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Atomic Antennae Transmit Quantum Information

timothy posted more than 3 years ago | from the quantumnal-equinox dept.

Science 57

intellitech writes "The Austrian research group led by physicist Rainer Blatt suggests a fundamentally novel architecture for quantum computation. They have experimentally demonstrated quantum antennae, which enable the exchange of quantum information between two separate memory cells located on a computer chip. This offers new opportunities to build practical quantum computers."

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57 comments

Hurrah! (0)

Anonymous Coward | more than 3 years ago | (#35325666)

Indeed.

Re:Hurrah! (0)

Anonymous Coward | more than 3 years ago | (#35325696)

Zoidberg! Get back to work!

Plural? (0)

Anonymous Coward | more than 3 years ago | (#35325740)

Isn't "antennae" the plural for insect appendages? "antennas" is the plural for transmission devices.

Re:Plural? (1)

517714 (762276) | more than 3 years ago | (#35329736)

I may be showing my age but when I was young antennae was more or less universal, I prefer the usage you stated, but it depends on whom you ask. The biological appendages are always antennae, but the electronic device may be either according to some sources: http://www.macmillandictionary.com/dictionary/american/antenna [macmillandictionary.com] http://www.oxfordadvancedlearnersdictionary.com/dictionary/antenna [oxfordadva...ionary.com]

In a few years we can count on it becoming "antenna's"

Re:Plural? (1)

jwbales (92374) | more than 3 years ago | (#35330644)

Well I guess I'm really showing my age. When I was young it was neither radio antennae nor radio antennas, it was radio aerials.

Ansibles? (0)

Anonymous Coward | more than 3 years ago | (#35325762)

So without paying much attention to the article (in the grand tradition of slashdot!) this is a proof of the "ansibles" used in Ender's Game?

Re:Ansibles? (-1)

Anonymous Coward | more than 3 years ago | (#35325988)

Fucking jackoff.

What about "no cloning"? (1)

mangu (126918) | more than 3 years ago | (#35326930)

So without paying much attention to the article (in the grand tradition of slashdot!) this is a proof of the "ansibles" used in Ender's Game?

That's what I thought when I RTFA. At first sight, "the new technology offers the possibility to distribute entanglement" seems to violate the "no cloning" theorem [wikipedia.org] , which is what impedes FTL quantum communications.

Re:Ansibles? (1)

Opyros (1153335) | more than 3 years ago | (#35327446)

Used in Ender's Game, but not from it; the term was directly borrowed from Le Guin's Hainish series.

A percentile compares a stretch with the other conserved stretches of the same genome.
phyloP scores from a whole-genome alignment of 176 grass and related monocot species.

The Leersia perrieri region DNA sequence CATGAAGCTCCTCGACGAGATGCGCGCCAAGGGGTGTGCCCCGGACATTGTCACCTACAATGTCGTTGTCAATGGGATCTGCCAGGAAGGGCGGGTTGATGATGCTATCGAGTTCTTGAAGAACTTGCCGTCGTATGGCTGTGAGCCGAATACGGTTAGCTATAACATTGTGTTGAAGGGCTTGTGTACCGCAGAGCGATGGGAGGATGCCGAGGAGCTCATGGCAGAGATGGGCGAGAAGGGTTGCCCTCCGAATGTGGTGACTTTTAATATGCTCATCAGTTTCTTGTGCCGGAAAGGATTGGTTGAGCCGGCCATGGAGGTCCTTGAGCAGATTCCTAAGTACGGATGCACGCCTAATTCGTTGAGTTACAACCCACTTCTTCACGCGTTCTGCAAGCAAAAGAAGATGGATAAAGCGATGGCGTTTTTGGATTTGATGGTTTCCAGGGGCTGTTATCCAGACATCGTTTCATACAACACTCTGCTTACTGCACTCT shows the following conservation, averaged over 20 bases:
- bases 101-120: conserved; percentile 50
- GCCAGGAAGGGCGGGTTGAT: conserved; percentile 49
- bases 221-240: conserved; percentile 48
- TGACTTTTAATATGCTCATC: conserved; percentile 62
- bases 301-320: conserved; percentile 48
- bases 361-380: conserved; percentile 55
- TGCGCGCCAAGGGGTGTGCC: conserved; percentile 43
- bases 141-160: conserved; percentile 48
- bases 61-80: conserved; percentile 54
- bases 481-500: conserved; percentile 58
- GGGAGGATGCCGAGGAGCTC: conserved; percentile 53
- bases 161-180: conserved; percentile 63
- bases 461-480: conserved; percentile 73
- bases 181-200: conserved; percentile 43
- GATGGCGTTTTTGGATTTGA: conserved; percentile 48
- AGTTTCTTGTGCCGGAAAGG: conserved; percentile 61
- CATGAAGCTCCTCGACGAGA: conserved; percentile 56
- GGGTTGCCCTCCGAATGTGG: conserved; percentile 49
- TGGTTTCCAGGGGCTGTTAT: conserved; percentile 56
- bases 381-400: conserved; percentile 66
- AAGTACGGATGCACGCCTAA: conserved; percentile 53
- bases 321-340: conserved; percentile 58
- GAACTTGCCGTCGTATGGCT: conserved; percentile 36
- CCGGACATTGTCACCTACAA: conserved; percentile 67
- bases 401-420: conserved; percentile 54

final transmissions (0, Funny)

Anonymous Coward | more than 3 years ago | (#35325792)

pardon us for looking so primitive/barbaric at this juncture. it's really not our nature, but much of our time & resources have been commandeered by a band of greed/fear/ego based megalomaniacs who do not have our best interests in mind. quite the opposite in fact. help if you can. thanks.

best regards, see you soon?
many of us

Re:final transmissions (0)

Anonymous Coward | more than 3 years ago | (#35325944)

Kilgore Trout, is that you?

IEEE (2)

Temujin_12 (832986) | more than 3 years ago | (#35325880)

IEEE 802.11q... 'nuff said.

Wireless-Q has the defect that you can't broadcast your SSID since that your require devices to observe the signal first first before connecting, which would result in a quantum paradox.

Re:IEEE (1)

oliverthered (187439) | more than 3 years ago | (#35328656)

"since that your require devices to observe the signal first first before connecting, which would result in a quantum paradox."

sounds a lot like this free-will / choice thing they go on about.

Re:IEEE (0)

Anonymous Coward | more than 3 years ago | (#35334528)

But, if you don't observe the paradox while it's happening does it really exist?

Perhaps if an optimist programs it with the correct improbabilities and turns it on with a really hot cup of tea it will work!

Re:IEEE (1)

oliverthered (187439) | more than 3 years ago | (#35336584)

I'd get my head seriously looked at if that happened.

I would have thought that the post I replied to, why couldn't you superposition the SSID/s and probably get the right one depending on how you made the measurement/s.

IEEE 802.11q would be meta not relative.

quantum bla bla bla (1)

FuckingNickName (1362625) | more than 3 years ago | (#35325982)